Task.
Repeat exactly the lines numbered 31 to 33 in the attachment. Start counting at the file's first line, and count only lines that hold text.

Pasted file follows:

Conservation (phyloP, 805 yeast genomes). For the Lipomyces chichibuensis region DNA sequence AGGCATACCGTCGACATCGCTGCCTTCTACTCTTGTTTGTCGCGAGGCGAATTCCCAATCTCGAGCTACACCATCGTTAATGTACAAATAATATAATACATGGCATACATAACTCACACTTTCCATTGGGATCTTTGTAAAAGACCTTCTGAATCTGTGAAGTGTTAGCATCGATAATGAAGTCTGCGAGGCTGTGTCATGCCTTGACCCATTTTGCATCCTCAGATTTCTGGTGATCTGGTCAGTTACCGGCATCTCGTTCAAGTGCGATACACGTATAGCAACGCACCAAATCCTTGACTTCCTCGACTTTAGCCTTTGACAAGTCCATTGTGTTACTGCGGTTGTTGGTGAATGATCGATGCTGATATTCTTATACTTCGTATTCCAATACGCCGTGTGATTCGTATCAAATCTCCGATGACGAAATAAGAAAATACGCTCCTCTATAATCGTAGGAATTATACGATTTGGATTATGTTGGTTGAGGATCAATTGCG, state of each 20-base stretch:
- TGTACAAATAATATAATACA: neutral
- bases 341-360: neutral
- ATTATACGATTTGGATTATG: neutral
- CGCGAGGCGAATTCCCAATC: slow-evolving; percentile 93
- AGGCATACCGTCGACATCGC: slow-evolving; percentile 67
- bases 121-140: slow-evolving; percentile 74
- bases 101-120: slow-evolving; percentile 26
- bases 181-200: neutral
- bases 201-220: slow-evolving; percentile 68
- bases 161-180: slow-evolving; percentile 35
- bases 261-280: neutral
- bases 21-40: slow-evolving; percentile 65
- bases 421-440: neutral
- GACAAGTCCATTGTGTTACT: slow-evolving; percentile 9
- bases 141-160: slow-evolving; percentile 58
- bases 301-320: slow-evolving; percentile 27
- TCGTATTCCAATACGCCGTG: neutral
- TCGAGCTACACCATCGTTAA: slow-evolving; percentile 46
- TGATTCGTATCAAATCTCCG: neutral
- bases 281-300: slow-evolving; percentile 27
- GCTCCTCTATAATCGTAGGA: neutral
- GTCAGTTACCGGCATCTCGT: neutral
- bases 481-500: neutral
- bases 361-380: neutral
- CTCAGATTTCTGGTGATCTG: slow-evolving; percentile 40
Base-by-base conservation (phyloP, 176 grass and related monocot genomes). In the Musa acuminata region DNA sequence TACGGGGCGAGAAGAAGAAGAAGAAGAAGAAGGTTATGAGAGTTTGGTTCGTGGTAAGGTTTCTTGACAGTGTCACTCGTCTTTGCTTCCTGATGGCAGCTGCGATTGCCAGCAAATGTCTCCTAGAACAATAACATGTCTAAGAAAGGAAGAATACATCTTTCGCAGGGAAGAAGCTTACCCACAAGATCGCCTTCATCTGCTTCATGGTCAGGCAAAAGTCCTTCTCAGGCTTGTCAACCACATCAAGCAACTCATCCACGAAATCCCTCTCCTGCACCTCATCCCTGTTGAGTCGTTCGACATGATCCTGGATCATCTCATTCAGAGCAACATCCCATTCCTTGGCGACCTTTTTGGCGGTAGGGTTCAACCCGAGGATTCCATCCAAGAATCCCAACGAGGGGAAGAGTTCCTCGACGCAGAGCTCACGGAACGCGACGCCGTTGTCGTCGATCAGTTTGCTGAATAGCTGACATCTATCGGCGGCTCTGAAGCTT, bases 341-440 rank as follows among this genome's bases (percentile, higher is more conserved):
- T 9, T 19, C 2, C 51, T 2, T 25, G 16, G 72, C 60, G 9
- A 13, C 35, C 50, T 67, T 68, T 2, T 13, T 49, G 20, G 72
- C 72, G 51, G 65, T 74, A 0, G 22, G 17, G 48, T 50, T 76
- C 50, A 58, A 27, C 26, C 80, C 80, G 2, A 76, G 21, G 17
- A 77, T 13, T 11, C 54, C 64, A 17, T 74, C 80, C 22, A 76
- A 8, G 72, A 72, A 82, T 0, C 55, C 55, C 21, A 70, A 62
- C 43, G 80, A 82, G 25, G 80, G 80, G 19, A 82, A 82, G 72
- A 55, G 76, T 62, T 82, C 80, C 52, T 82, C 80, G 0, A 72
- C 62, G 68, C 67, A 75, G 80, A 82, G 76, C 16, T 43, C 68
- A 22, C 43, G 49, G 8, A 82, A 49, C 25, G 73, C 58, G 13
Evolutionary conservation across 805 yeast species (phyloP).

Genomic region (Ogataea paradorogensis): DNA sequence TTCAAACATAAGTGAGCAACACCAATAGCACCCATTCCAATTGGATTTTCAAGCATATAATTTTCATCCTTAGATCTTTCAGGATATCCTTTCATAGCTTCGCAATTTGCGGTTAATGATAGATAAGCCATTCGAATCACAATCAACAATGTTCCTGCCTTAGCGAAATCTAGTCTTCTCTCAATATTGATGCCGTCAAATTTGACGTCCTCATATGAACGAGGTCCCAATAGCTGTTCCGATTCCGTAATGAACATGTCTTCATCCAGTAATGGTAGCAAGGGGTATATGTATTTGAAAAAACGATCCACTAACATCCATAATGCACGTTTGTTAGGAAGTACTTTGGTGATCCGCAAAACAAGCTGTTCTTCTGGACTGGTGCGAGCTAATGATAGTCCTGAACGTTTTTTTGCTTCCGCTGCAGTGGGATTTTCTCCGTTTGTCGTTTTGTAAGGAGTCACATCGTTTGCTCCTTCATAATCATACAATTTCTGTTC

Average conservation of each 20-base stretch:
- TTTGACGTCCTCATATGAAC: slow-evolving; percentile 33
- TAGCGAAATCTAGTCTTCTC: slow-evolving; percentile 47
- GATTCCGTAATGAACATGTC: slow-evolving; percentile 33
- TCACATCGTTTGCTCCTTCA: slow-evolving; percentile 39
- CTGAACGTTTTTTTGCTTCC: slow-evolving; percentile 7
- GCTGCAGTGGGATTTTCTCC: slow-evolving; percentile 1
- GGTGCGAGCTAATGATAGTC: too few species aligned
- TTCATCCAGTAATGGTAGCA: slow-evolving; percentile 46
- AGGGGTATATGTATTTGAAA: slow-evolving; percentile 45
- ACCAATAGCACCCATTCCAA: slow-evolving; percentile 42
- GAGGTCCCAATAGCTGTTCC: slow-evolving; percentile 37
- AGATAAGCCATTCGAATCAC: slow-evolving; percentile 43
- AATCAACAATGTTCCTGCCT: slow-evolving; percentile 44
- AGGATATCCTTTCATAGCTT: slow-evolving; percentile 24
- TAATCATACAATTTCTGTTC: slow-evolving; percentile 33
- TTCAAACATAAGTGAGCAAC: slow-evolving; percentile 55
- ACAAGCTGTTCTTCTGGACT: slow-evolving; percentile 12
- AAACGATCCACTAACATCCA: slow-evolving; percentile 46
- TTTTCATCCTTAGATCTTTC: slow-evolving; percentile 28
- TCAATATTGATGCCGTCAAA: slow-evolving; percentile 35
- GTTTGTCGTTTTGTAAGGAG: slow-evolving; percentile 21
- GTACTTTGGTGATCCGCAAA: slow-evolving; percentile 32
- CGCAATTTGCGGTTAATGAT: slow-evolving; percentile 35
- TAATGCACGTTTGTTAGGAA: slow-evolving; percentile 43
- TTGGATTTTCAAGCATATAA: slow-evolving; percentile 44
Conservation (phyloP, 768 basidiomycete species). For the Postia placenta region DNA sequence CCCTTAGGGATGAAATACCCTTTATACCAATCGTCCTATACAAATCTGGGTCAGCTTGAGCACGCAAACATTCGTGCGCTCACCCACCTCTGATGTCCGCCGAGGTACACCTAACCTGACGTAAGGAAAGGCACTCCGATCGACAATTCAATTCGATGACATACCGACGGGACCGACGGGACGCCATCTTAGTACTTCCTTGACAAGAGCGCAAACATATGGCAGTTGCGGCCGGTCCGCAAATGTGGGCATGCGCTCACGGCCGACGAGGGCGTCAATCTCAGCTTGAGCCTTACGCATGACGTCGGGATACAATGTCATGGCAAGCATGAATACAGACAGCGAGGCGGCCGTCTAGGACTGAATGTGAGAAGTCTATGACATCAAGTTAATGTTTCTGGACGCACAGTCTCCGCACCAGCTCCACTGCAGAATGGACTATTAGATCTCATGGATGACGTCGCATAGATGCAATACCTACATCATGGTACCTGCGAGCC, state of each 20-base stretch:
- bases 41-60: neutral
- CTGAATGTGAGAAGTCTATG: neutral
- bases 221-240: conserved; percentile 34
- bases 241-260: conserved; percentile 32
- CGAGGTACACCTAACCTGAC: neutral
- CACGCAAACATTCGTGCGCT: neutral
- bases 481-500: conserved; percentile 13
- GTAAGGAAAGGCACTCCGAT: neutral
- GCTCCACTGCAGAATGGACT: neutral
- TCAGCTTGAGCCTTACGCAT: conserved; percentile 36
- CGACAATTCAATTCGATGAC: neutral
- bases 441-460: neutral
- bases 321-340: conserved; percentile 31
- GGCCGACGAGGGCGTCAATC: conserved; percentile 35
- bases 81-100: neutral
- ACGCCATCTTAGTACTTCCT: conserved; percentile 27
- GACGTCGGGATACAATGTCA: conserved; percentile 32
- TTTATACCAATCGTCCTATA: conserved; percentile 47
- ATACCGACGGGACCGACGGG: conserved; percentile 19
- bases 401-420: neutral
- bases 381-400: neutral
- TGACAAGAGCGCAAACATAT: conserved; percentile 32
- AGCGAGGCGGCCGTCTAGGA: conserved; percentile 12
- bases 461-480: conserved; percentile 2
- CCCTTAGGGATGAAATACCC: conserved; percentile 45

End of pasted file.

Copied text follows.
- C 50, A 58, A 27, C 26, C 80, C 80, G 2, A 76, G 21, G 17
- A 77, T 13, T 11, C 54, C 64, A 17, T 74, C 80, C 22, A 76
- A 8, G 72, A 72, A 82, T 0, C 55, C 55, C 21, A 70, A 62